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Ohio State Settles Age Discrimination Lawsuit — Chicago’s Top Employment Lawyers

There are many different forms of discrimination happening every day all over the country, but no one ever wants to believe they’re the target of discrimination. It’s common for people to attribute unfair or disrespectful treatment to their own failings, or maybe other circumstances of which they may not be aware. It takes a lot for someone to file a discrimination lawsuit, but Julianne Taaffe and Kathryn Moon finally hit their limit.

The two women, now in their sixties, have been teaching English as a second language at Ohio State University to students from 40 countries since 1983. Normally, one would consider having decades of experience under their belt something to be proud of, but when a new program director took over in 2009, the women began to suspect that their talents weren’t being valued.

According to the employment discrimination lawsuit, the new program director allegedly disparaged Taaffe, Moon, and other veterans in their department, while promoting workers who were younger and less experienced.

At first, the women thought they were doing something wrong, but they both consistently received stellar reviews of their work. It wasn’t until 2010, when their boss sent an email to an acquaintance at another university bemoaning the fact that he had to deal with workers who were averse to change, many of them over 50 years old and contemplating retirement. Then he allegedly compared them to hippos. When he sent it, he accidentally copied a member of his own staff.

Unfortunately, that was just the beginning. For years after that Taaffe, Moon and their fellow veterans in the E.S.L. department were allegedly passed over for promotions, as well as the most desirable assignments. They allegedly lost their offices and were made to work in cramped spaces, while their younger colleagues got to stay in their offices and use their own desktops. Even after the program director left the position, his successor allegedly continued his policies, including referring to veteran employees as “dead wood.” Moon alleges it was part of a strategy to make them uncomfortable enough that they would decide to retire instead of facing such disrespectful behavior.

Taaffe lodged a formal complaint and the university conducted an investigation, but allegedly did nothing to remedy the situation. Both women suffered stress-related health issues and finally retired in 2014. They had been planning to keep working for years, but they were afraid they would be forced out of their positions and lose their health benefits if they didn’t retire. Neither woman was able to find a similar job at another school.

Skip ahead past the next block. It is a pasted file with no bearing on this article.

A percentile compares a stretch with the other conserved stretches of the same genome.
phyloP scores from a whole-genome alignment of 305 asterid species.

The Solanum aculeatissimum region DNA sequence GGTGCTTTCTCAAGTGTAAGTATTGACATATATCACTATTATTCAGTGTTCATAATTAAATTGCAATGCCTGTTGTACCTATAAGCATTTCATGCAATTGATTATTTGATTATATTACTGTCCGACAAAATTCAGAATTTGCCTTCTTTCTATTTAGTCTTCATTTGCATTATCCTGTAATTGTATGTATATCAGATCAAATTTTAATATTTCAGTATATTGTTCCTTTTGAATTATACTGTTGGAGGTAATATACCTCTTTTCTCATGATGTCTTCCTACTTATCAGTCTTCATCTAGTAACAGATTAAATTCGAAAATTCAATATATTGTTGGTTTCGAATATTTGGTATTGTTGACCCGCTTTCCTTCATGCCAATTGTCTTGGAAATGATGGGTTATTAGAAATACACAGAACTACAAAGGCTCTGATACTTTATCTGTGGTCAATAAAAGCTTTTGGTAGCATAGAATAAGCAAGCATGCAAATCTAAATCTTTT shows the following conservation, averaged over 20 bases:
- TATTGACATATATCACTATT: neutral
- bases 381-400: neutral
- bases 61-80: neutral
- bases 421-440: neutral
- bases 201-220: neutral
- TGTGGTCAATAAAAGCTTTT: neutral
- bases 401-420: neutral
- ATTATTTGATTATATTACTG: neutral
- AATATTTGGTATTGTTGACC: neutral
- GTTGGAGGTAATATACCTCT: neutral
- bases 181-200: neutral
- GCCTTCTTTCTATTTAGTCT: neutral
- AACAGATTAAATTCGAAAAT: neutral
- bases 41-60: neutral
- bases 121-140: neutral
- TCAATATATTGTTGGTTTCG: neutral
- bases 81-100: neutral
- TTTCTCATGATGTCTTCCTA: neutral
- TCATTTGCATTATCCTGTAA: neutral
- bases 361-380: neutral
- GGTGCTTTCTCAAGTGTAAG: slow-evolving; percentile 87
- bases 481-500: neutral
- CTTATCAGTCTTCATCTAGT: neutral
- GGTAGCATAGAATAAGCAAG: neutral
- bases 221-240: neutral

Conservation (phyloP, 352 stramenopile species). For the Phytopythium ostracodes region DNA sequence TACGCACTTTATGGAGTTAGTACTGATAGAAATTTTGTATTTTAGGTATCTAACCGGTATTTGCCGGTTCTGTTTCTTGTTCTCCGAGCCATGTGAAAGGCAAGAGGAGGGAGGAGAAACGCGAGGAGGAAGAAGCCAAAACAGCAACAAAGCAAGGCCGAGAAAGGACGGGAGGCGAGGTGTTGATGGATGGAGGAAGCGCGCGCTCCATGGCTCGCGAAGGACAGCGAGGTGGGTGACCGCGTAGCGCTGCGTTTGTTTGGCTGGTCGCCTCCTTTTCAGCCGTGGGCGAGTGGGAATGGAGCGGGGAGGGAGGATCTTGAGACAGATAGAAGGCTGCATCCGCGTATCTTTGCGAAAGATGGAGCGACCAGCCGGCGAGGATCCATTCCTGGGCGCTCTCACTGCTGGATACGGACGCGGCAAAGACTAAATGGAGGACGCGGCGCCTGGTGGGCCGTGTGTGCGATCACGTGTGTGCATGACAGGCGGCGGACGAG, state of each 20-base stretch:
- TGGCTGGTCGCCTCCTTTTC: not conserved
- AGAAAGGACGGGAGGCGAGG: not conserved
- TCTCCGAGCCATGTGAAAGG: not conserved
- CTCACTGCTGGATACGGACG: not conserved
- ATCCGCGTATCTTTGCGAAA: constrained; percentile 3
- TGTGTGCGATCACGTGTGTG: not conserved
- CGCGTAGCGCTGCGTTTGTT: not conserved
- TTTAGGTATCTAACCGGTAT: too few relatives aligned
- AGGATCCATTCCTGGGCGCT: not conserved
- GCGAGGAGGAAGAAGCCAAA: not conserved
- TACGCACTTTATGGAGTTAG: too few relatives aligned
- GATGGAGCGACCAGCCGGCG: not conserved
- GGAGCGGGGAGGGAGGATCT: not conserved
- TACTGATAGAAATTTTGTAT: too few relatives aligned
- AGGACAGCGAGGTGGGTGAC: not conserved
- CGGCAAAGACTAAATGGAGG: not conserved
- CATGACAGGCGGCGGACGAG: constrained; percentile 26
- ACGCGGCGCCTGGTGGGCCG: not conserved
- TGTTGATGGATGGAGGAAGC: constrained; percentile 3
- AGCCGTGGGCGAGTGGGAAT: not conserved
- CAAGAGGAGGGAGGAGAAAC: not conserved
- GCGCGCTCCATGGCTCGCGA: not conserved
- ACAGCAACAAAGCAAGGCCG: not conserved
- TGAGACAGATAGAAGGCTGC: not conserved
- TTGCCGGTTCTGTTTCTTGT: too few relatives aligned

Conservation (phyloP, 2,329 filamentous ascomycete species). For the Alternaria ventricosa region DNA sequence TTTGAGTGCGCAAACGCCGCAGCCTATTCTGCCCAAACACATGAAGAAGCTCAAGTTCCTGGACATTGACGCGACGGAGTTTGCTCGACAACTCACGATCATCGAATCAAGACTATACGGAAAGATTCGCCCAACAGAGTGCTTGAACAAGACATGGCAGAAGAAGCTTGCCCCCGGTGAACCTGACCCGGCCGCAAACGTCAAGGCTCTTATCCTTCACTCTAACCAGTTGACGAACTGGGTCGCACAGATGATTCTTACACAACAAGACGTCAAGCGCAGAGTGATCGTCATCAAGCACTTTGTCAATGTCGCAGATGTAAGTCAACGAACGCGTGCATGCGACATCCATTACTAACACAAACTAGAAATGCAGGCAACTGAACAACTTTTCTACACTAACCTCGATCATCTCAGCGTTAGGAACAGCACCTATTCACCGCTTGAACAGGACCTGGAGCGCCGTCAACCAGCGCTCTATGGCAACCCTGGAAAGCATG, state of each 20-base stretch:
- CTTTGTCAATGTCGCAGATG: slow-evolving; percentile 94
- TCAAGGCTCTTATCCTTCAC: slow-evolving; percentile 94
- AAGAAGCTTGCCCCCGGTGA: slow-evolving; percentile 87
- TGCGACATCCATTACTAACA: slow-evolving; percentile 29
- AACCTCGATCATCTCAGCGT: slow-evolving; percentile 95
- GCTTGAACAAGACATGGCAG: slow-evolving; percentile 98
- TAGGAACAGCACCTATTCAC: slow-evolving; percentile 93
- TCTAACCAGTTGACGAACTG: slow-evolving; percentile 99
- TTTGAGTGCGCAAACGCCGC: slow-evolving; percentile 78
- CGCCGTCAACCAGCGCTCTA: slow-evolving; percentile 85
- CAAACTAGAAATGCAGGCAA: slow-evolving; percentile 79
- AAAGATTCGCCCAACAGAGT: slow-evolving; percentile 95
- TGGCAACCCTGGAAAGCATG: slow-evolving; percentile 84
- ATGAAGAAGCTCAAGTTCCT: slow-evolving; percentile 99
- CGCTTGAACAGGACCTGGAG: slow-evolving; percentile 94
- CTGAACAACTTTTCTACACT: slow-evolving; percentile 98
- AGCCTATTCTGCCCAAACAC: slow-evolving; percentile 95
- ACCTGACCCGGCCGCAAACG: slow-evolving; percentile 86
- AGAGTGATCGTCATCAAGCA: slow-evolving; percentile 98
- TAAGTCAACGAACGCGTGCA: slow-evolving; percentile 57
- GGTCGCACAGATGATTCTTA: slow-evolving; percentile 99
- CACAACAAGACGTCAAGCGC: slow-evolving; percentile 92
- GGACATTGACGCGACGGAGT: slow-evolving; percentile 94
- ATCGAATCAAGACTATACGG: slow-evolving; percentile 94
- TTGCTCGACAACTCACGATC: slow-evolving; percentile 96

Finally, the Equal Employment Opportunity Commission concluded that Ohio State had violated the federal Age Discrimination in Employment Act by discriminating against Taaffe, Moon and other veterans of the E.S.L. department because of their age.

The University recently agreed to settle the federal lawsuit by hiring back both Taaffe and Moon, complete with both back pay and retroactive benefits, all of which came to more than $200,000 for each woman. It also paid an additional $325,000 to the Gittes Law Group and the AARP Foundation’s attorneys for the legal costs they incurred from filing and arguing the discrimination lawsuit. The Chicago overtime lawyers at the Chicago Overtime Law Center are investigating unpaid overtime claims against large retail chains such as Petsmart, OfficeMax, Staples, Smart & Final, Apple, Walgreen’s, CVS, Urban Outfitters, GAP, Abercrombie & Fitch, Limited, Forever 21, Macy’s, Target, JC Penney’s, Lowes, Burlington Coat Factory, Marshalls, TJ Max, Victoria’s Secret, Nieman Marcus, Saks Fifth Avenue, Best Buy, Home Depot, Apple, Best Buy, Sears, K Mart, J.C Penney, Walmart, Costco, PetSmart, REI, Office Depot and other retail chains for misclassifying employees as managers, erasing or altering time sheets or time records, pressuring workers not to report or record overtime, failing to pay for time spent on security checks, and otherwise failing to pay workers for overtime and other wages. If you are the victim of this practice you can call us at one of our offices near Deerfield, and Aurora at (312) 869-4095 or contact us online.